Economy

Weekly unemployment claims better than expected as workers leave jobless rolls

Key Points
  • Unemployment claims totaled 1.5 million last week compared with the 1.6 million Dow Jones estimate and 355,000 fewer than the previous week.
  • Continuing claims, or those collecting benefits for at least two weeks, declined to 20.9 million, 339,000 fewer than the previous week.
  • The total claims number has fallen for 10 straight weeks but remains extremely high on a historical basis. 
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US weekly jobless claims total 1.542 million, vs 1.6 million estimate

The pace of unemployment claims declined again last week as the U.S. jobs market continued its plodding recovery from the coronavirus pandemic, Labor Department data showed Thursday.

Initial claims totaled 1.54 million, compared with the 1.6 million expected from economists surveyed by Dow Jones and a plunge of 355,000 from the previous week's total just shy of 1.9 million. The four-week moving average, which smooths volatility in the numbers fell by 286,250 to 2 million.

Though the total decelerated for the 10th straight week, it still represents a stunningly sharp exodus of workers to the unemployment line over the past three months. There were 705,676 claims filed under the Pandemic Unemployment Assistance program.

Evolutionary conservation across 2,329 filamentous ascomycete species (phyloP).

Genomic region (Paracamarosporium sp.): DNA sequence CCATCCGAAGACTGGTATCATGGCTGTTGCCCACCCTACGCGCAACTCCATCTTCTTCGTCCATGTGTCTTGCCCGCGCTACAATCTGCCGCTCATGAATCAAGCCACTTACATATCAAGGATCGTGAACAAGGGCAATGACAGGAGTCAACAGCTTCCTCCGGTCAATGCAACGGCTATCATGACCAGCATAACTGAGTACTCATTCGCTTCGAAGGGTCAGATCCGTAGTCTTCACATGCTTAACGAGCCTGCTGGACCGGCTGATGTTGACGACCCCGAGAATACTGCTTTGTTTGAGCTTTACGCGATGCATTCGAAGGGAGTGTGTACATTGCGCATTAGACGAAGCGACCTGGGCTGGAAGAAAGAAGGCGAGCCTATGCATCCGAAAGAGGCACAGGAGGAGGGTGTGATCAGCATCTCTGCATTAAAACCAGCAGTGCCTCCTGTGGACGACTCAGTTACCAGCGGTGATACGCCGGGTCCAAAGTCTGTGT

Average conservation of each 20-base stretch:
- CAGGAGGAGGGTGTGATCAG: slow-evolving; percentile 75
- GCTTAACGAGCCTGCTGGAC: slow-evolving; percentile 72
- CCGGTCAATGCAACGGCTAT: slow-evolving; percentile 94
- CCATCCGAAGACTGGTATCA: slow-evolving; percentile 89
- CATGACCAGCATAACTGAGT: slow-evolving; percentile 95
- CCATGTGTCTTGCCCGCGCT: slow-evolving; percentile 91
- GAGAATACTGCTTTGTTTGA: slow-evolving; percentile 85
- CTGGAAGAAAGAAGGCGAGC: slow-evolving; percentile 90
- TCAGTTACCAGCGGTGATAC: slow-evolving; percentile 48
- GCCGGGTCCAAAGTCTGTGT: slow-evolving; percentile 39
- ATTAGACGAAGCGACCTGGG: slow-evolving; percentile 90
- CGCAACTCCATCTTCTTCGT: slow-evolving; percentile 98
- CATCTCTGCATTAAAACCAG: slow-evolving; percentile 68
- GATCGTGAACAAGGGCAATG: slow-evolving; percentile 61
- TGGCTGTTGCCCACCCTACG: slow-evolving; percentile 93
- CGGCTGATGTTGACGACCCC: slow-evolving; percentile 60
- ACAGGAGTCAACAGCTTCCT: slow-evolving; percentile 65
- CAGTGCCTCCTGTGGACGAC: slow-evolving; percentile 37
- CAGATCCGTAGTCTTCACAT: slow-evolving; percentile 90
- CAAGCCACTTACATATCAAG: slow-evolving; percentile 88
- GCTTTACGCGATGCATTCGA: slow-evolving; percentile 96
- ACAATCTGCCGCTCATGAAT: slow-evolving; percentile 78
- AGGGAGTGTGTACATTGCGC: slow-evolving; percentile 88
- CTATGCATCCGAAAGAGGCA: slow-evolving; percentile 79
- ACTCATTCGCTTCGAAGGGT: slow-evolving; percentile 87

Those collecting benefits declined by 339,000 to 20.9 million, compared with the crisis peak of 24.9 million during the week of May 9. The four-week moving average of continuing claims fell to 21.9 million, a decrease of 404,750 from a week earlier.

The report comes a week after the Bureau of Labor Statistics said that nonfarm payrolls increased by 2.5 million in May, though reporting errors have cast some doubt about how aggressive the recovery has been so far.

The insured unemployment rate, which is a basic measure that counts those collecting benefits against the total labor force, fell 0.2 percentage points to 14.4%.

At the state level, Florida saw a plunge of 97,187 filings, while California increased by 29,426, according to unadjusted data.

The massive surge in unemployment claims came as the government shut down about 90% of the economy to help stem the coronavirus. The total peaked at nearly 6.9 million for the week of March 28, by far the biggest total in U.S. history.

Since the pandemic began, more than 44 million workers have filed claims, with the government extending the duration of unemployment insurance and offering many workers what they would normally collect plus $600. Those benefits are set to expire July 31, though Congress has been considering proposals aimed at extending the measures.

VIDEO2:4802:48
How unemployment benefits are calculated